Heritage


100-Year Anniversary of the Red Summer of 1919

Many people died during the summer and fall of 1919 because of race riots in cities across the country that occurred in more than three dozen cities, including Chicago and a rural county near Elaine, AK.

Alabama heralds ‘last slave ship’ discovery; ponders future

Dives into murky water, painstaking examinations of relics and technical data and rigorous peer review led historians and archaeologists to confirm last week that wreckage found in the Mobile River in 2018 was indeed the Clotilda, the last known ship to bring enslaved Africans to the United States.

COBA Dancers: Passion through Performance, Education, and Research

The Toronto-based Collective of Black Artists (COBA) has been working to introduce audiences to African and Caribbean dances for 25 years. Keeping stories alive through dance and drumming provides connection and memory for the things we leave behind either by choice or urgency.

‘Bloody Sunday’ altered history of a horrified nation

  The images of that day in 1965 were quickly seared into the American consciousness: helmeted Alabama state troopers and mounted sheriff’s possemen beating peaceful civil rights marchers in Selma, Ala., as clouds of tear gas wafted around the Edmund Pettus Bridge. On...

Lessons from an Anthem

Chris Broussard, ESPN analyst and president of the K.I.N.G. movement, explores the contemporary relevance of Lift Every Voice and Sing.

Sister Thea Bowman takes step further toward canonization

Servant of God Sr. Thea Bowman, a trailblazing African-American sister who was the first black sister in her white congregation, the first black woman to address the U.S. Conference of Catholic Bishops, and an inspiration to thousands of people with her words and songs, is another step further toward sainthood.

11 Must-Read Books for Black History Month

Check out these must-have books from Black authors, spanning time periods, themes and genres. They tackle the Black experience with grace, courage, originality, and historical context.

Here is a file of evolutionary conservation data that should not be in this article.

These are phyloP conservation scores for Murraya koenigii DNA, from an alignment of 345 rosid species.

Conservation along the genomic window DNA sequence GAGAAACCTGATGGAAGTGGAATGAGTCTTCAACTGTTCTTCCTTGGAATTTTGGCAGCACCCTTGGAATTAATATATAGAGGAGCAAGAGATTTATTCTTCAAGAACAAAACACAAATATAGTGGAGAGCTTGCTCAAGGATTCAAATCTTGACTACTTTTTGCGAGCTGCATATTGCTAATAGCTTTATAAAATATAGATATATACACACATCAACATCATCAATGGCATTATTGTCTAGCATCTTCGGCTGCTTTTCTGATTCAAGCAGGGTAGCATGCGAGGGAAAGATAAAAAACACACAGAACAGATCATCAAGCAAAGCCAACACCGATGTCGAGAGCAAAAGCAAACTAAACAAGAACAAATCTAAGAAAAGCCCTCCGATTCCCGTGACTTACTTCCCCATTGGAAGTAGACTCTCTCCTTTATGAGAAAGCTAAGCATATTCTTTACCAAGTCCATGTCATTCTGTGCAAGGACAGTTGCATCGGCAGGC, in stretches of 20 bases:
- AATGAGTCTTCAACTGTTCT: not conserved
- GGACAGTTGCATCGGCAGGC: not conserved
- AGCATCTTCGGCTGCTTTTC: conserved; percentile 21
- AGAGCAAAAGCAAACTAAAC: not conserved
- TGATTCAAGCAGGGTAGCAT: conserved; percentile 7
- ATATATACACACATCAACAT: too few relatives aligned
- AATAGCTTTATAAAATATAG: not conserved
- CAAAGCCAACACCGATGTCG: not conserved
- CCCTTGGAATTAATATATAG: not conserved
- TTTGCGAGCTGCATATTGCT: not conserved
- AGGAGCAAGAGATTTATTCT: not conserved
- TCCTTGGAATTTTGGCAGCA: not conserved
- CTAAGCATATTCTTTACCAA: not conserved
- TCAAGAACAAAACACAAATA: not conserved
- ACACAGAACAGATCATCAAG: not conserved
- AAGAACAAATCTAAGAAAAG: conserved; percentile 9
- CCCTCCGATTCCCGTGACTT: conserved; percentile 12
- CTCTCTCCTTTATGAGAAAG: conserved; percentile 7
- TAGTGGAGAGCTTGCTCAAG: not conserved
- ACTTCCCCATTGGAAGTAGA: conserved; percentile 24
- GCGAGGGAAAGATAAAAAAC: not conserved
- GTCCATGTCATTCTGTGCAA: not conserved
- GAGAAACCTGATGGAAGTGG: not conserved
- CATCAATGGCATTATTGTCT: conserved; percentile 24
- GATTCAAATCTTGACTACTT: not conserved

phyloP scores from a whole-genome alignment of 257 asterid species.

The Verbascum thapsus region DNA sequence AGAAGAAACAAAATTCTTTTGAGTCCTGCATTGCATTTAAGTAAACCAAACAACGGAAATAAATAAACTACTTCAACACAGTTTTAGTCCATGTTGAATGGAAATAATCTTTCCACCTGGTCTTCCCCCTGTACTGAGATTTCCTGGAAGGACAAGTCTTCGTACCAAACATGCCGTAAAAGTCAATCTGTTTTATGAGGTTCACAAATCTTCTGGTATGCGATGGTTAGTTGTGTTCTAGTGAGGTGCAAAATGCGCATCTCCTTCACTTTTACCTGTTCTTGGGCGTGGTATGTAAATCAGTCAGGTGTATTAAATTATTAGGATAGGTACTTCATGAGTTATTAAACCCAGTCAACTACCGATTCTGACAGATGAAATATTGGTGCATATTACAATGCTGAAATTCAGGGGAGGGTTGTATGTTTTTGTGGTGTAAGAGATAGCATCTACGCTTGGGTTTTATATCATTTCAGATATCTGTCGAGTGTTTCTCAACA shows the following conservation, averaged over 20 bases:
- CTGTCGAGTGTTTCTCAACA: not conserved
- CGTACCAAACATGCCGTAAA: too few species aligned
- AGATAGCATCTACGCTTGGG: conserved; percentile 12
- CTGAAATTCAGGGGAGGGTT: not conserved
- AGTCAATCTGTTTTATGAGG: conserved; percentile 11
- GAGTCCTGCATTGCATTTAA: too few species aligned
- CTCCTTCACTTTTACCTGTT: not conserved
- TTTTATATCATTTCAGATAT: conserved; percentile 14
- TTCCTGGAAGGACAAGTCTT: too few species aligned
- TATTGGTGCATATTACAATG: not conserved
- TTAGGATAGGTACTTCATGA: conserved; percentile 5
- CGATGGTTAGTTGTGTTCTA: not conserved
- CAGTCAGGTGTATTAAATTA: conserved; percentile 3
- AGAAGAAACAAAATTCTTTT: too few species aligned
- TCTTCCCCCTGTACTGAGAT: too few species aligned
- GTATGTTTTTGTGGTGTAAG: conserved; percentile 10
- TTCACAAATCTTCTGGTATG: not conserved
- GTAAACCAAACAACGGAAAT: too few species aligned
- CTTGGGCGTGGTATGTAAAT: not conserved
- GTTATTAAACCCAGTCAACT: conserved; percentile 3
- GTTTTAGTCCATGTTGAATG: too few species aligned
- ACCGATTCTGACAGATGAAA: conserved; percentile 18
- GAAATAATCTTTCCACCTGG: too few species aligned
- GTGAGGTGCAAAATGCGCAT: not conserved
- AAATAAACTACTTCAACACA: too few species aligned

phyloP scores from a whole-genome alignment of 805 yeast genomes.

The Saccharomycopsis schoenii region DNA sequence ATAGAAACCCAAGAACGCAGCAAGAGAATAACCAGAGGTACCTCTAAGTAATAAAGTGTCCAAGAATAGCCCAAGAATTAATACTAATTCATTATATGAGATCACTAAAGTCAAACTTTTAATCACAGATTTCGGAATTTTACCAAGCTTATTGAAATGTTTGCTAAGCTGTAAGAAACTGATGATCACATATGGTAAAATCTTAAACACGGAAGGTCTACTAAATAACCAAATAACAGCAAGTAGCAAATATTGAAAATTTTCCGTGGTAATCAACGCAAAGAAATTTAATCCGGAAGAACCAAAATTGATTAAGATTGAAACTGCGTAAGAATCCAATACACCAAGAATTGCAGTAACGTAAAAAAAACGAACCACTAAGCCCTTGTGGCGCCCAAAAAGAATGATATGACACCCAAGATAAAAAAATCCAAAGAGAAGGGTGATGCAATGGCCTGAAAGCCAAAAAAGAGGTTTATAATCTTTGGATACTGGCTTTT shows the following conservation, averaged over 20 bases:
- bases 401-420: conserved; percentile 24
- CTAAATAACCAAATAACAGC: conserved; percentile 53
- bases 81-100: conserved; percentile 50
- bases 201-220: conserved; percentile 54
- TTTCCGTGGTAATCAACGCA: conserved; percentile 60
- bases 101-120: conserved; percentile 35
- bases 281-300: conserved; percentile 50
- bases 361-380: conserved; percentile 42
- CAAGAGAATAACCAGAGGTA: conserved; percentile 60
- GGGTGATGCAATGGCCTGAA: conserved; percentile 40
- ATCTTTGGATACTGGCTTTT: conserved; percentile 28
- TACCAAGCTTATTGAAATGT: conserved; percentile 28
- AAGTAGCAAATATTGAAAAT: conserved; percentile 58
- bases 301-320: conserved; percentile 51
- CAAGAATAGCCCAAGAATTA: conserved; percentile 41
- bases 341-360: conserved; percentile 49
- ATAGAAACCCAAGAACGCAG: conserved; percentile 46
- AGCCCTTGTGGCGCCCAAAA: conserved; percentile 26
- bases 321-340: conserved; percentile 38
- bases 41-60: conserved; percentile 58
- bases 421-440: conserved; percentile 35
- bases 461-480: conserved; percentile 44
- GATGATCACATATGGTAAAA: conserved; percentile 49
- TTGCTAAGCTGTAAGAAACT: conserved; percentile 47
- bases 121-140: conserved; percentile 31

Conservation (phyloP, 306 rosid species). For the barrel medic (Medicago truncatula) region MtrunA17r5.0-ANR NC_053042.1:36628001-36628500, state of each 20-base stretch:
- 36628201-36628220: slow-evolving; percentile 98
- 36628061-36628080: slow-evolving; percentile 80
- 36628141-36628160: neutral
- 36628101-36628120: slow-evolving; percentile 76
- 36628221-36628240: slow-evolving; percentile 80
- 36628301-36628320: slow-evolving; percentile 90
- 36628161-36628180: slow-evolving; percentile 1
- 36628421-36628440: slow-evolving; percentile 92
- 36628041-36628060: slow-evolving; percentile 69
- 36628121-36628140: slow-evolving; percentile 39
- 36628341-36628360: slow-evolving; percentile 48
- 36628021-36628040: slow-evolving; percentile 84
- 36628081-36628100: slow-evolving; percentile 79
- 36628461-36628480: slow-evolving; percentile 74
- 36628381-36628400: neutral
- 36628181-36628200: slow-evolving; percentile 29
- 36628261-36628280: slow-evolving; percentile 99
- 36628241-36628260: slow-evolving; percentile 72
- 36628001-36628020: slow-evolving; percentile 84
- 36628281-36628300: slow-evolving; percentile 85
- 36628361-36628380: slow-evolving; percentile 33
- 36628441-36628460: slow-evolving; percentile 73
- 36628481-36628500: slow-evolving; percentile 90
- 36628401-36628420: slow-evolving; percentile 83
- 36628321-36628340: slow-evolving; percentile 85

The enigmatic man who founded southern Africa’s largest church

ZCC members at Moria City. Sowetan/Edward Maahlamela Every Easter weekend, several millions of Zion Christian Church (ZCC) faithful from across southern Africa descend on “Moria city”, the church’s capital in the north of the country, for their annual pilgrimage. The...

MLK: Remembering the Dream

We’re honoring the life and legacy of Dr. Martin Luther King, Jr. with engaging articles, podcast shorts, video, and useful resources.

How Maya Angelou made me feel

“I want to acknowledge how Maya Angelou made me feel as a young black American woman, and how those feelings have defined how I experience myself as a complete human being.”

Ethiopia Gets Its First Female President

Ethiopia’s parliament has made Sahle-Work Zewde the country’s first female president. And while the role is largely ceremonial, her appointment carries power in what it signifies.

Vermont town honors the nation’s first ordained black minister

More than 220 years after the first ordained black minister in the U.S. became a pastor in a small, predominantly white community in Vermont and preached about brotherly love, freedom and unity, people there are honoring his life and work with an historic marker.

New coalition seeks sainthood for five African-Americans

The founders of two religious orders and an African-American priest who had to train in Rome because no U.S. seminary would accept him are among five candidates being supported for sainthood by a new coalition of black Catholic organizations.

Mysterious missing parts of Malcolm X’s autobiography found

For decades, a burning question loomed over a towering 20th-century book: “The Autobiography of Malcolm X”: What happened to the reputedly missing chapters that may have contained some of the most explosive thoughts of the African-American firebrand assassinated in 1965?

Feds Reopen Emmett Till Case

Last year, the 1955 case came to light again when Till’s accuser, Carolyn Bryant Donham, admitted that she lied in her testimony about the brutal beating and murder of the 14-year-old Chicago boy.